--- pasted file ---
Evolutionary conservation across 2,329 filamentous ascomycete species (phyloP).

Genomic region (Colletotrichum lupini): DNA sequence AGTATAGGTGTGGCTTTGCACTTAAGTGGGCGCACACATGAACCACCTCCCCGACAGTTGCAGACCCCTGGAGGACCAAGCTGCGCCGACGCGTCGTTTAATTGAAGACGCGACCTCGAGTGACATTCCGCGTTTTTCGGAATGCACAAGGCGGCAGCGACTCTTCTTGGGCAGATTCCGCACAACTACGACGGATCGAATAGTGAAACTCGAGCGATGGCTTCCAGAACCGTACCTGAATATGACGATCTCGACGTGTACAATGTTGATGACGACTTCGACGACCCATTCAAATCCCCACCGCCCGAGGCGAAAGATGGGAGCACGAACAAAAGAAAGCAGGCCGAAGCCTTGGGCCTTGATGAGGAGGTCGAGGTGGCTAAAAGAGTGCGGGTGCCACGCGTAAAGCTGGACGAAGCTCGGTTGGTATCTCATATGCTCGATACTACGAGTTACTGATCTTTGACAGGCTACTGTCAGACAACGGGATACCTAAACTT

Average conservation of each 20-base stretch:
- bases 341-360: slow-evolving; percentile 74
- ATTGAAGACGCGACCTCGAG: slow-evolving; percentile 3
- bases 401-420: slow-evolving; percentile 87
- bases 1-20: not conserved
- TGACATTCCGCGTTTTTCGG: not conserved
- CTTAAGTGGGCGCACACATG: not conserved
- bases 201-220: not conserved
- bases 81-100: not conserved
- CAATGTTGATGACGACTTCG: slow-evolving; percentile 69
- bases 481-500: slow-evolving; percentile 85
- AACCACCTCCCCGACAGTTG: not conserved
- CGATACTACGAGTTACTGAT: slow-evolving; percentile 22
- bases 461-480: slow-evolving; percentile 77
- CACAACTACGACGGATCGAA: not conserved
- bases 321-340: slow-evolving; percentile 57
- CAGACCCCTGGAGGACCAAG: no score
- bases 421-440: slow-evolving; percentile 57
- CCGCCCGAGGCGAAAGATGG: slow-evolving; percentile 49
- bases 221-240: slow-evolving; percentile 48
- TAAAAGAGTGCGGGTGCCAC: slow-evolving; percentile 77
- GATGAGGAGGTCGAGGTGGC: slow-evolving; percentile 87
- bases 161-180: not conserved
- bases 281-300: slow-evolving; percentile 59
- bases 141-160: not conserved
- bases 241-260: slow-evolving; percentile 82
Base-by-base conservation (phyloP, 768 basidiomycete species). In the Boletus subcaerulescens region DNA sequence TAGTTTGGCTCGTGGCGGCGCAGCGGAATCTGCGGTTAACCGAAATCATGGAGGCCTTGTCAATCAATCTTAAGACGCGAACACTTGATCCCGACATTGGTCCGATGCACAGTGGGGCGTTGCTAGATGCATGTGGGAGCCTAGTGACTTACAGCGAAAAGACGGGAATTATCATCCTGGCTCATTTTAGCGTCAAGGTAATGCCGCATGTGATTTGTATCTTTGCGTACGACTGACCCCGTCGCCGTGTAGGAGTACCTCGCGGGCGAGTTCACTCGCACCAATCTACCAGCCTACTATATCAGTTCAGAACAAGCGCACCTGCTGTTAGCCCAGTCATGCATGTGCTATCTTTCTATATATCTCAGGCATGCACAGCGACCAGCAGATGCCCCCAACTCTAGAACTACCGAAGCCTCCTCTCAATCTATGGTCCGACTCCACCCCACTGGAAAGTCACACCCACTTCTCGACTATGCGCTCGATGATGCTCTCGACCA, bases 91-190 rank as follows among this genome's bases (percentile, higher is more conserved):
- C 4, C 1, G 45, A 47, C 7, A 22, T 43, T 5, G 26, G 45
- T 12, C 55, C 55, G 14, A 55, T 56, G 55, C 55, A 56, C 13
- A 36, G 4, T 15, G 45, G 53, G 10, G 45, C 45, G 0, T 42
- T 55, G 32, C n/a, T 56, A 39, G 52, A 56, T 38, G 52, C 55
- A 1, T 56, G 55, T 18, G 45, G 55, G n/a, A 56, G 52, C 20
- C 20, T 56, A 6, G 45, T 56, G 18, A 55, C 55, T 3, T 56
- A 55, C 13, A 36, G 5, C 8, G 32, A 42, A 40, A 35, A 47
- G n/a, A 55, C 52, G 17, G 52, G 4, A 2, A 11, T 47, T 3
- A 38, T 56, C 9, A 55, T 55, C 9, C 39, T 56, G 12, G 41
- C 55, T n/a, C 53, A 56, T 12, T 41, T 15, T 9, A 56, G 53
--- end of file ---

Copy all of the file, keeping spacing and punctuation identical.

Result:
Evolutionary conservation across 2,329 filamentous ascomycete species (phyloP).

Genomic region (Colletotrichum lupini): DNA sequence AGTATAGGTGTGGCTTTGCACTTAAGTGGGCGCACACATGAACCACCTCCCCGACAGTTGCAGACCCCTGGAGGACCAAGCTGCGCCGACGCGTCGTTTAATTGAAGACGCGACCTCGAGTGACATTCCGCGTTTTTCGGAATGCACAAGGCGGCAGCGACTCTTCTTGGGCAGATTCCGCACAACTACGACGGATCGAATAGTGAAACTCGAGCGATGGCTTCCAGAACCGTACCTGAATATGACGATCTCGACGTGTACAATGTTGATGACGACTTCGACGACCCATTCAAATCCCCACCGCCCGAGGCGAAAGATGGGAGCACGAACAAAAGAAAGCAGGCCGAAGCCTTGGGCCTTGATGAGGAGGTCGAGGTGGCTAAAAGAGTGCGGGTGCCACGCGTAAAGCTGGACGAAGCTCGGTTGGTATCTCATATGCTCGATACTACGAGTTACTGATCTTTGACAGGCTACTGTCAGACAACGGGATACCTAAACTT

Average conservation of each 20-base stretch:
- bases 341-360: slow-evolving; percentile 74
- ATTGAAGACGCGACCTCGAG: slow-evolving; percentile 3
- bases 401-420: slow-evolving; percentile 87
- bases 1-20: not conserved
- TGACATTCCGCGTTTTTCGG: not conserved
- CTTAAGTGGGCGCACACATG: not conserved
- bases 201-220: not conserved
- bases 81-100: not conserved
- CAATGTTGATGACGACTTCG: slow-evolving; percentile 69
- bases 481-500: slow-evolving; percentile 85
- AACCACCTCCCCGACAGTTG: not conserved
- CGATACTACGAGTTACTGAT: slow-evolving; percentile 22
- bases 461-480: slow-evolving; percentile 77
- CACAACTACGACGGATCGAA: not conserved
- bases 321-340: slow-evolving; percentile 57
- CAGACCCCTGGAGGACCAAG: no score
- bases 421-440: slow-evolving; percentile 57
- CCGCCCGAGGCGAAAGATGG: slow-evolving; percentile 49
- bases 221-240: slow-evolving; percentile 48
- TAAAAGAGTGCGGGTGCCAC: slow-evolving; percentile 77
- GATGAGGAGGTCGAGGTGGC: slow-evolving; percentile 87
- bases 161-180: not conserved
- bases 281-300: slow-evolving; percentile 59
- bases 141-160: not conserved
- bases 241-260: slow-evolving; percentile 82
Base-by-base conservation (phyloP, 768 basidiomycete species). In the Boletus subcaerulescens region DNA sequence TAGTTTGGCTCGTGGCGGCGCAGCGGAATCTGCGGTTAACCGAAATCATGGAGGCCTTGTCAATCAATCTTAAGACGCGAACACTTGATCCCGACATTGGTCCGATGCACAGTGGGGCGTTGCTAGATGCATGTGGGAGCCTAGTGACTTACAGCGAAAAGACGGGAATTATCATCCTGGCTCATTTTAGCGTCAAGGTAATGCCGCATGTGATTTGTATCTTTGCGTACGACTGACCCCGTCGCCGTGTAGGAGTACCTCGCGGGCGAGTTCACTCGCACCAATCTACCAGCCTACTATATCAGTTCAGAACAAGCGCACCTGCTGTTAGCCCAGTCATGCATGTGCTATCTTTCTATATATCTCAGGCATGCACAGCGACCAGCAGATGCCCCCAACTCTAGAACTACCGAAGCCTCCTCTCAATCTATGGTCCGACTCCACCCCACTGGAAAGTCACACCCACTTCTCGACTATGCGCTCGATGATGCTCTCGACCA, bases 91-190 rank as follows among this genome's bases (percentile, higher is more conserved):
- C 4, C 1, G 45, A 47, C 7, A 22, T 43, T 5, G 26, G 45
- T 12, C 55, C 55, G 14, A 55, T 56, G 55, C 55, A 56, C 13
- A 36, G 4, T 15, G 45, G 53, G 10, G 45, C 45, G 0, T 42
- T 55, G 32, C n/a, T 56, A 39, G 52, A 56, T 38, G 52, C 55
- A 1, T 56, G 55, T 18, G 45, G 55, G n/a, A 56, G 52, C 20
- C 20, T 56, A 6, G 45, T 56, G 18, A 55, C 55, T 3, T 56
- A 55, C 13, A 36, G 5, C 8, G 32, A 42, A 40, A 35, A 47
- G n/a, A 55, C 52, G 17, G 52, G 4, A 2, A 11, T 47, T 3
- A 38, T 56, C 9, A 55, T 55, C 9, C 39, T 56, G 12, G 41
- C 55, T n/a, C 53, A 56, T 12, T 41, T 15, T 9, A 56, G 53